April 21 (Reuters) - Australia's Greenland Minerals Ltd
said on Wednesday it would start talks with Greenland's
newly-formed government over its Kvanefjeld rare earth mining
project, which has been facing political opposition.
The Australian miner has sought legal advice, including over
its right to be granted an exploitation licence.
Last week, Greenland's left-wing Inuit Ataqatigiit (IA)
party announced a new government coalition and reiterated its
stance to block the project.
International mining companies have been pushing for rights
to exploit rare earth deposits in Greenland, which the U.S.
Geological Survey says are the world's biggest undeveloped
Kvanefjeld contains a large deposit of rare earth metals but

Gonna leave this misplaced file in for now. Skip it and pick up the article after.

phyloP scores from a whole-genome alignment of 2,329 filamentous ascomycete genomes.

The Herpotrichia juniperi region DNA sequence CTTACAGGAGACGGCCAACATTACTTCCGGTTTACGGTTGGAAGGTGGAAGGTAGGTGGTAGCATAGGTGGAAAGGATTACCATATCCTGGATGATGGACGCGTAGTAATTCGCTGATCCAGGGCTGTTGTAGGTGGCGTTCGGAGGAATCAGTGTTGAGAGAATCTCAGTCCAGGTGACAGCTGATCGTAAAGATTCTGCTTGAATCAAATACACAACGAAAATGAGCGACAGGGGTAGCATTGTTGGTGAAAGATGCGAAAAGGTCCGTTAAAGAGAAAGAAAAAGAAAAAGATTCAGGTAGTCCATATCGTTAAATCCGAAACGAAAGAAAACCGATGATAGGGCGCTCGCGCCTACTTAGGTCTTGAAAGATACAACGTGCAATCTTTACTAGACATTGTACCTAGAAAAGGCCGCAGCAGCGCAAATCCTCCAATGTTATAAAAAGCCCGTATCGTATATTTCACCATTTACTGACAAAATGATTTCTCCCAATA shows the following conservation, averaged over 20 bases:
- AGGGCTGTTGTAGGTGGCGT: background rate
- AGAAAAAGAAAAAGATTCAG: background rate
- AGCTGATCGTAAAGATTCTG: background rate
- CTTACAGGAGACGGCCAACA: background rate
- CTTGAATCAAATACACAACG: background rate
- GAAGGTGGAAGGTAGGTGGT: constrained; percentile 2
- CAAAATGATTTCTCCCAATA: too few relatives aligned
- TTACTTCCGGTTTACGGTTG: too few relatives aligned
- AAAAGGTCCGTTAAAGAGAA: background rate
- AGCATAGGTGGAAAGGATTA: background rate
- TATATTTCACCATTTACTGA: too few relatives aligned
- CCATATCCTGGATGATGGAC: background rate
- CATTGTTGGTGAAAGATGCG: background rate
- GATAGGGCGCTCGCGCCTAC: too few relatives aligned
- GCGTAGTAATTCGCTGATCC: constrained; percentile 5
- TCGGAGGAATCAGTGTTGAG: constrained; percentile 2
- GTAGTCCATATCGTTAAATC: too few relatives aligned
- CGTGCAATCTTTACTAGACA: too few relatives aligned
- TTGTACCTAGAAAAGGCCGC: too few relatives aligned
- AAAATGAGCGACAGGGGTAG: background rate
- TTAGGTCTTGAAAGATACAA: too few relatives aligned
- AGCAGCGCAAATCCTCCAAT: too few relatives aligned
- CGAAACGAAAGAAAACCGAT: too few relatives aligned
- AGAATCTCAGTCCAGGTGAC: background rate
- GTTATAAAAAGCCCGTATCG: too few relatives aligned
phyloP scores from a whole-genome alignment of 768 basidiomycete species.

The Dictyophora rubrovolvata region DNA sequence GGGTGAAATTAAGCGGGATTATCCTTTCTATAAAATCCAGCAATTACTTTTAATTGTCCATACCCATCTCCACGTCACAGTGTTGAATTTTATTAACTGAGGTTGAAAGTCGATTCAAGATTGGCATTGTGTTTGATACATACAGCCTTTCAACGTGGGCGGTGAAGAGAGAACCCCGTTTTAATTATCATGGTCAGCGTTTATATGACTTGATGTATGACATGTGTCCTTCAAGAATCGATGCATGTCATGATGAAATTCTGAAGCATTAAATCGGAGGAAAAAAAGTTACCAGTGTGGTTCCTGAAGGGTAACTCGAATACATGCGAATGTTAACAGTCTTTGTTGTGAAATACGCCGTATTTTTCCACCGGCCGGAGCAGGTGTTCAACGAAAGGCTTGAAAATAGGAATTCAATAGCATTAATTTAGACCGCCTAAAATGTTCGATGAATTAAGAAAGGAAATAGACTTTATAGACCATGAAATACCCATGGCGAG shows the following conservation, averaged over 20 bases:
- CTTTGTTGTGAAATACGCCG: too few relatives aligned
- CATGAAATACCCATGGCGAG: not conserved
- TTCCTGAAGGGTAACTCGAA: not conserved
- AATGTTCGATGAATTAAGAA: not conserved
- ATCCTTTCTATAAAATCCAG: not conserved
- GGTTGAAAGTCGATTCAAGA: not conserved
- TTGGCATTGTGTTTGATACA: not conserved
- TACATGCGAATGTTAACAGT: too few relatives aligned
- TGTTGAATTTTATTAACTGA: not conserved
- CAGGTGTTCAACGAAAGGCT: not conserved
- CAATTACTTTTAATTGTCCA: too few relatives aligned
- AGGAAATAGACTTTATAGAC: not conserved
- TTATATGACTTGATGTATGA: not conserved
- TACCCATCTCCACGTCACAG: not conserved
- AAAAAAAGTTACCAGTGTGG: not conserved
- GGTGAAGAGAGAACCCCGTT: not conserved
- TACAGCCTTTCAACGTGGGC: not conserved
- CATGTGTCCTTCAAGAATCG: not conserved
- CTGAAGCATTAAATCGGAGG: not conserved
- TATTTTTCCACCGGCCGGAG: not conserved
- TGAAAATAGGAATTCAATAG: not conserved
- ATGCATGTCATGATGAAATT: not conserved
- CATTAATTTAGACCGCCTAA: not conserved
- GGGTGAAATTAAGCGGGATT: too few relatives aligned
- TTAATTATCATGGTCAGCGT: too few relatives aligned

also radioactive uranium, which many fear will harm the
"My suspicion is that Greenland Minerals will focus more on
the rare earth elements (REE) now and less on the uranium," said
Dwayne Menezes, founder and managing director of think-tank
Polar Research and Policy Initiative (PRPI).
Menezes said while focussing more on REE does not mean IA
will let the project go through, it might "open up a window of
opportunity to engage in dialogue a little while longer."
Earlier in April, Greenland Minerals said uranium was of no
great importance to its project, seeking to assuage concerns.
The Australian explorer, which has been operating in
Greenland since 2007, holds the licence for the project and
gained preliminary approval for it last year. It plans to
continue its public consultation process, which runs until June.
Its shares, which were halted on Monday, dived more than 18%
to A$0.086 on Wednesday. They have slumped about 60% so far this
(Reporting by Shruti Sonal in Bengaluru; Editing by Subhranshu
Sahu and Uttaresh.V)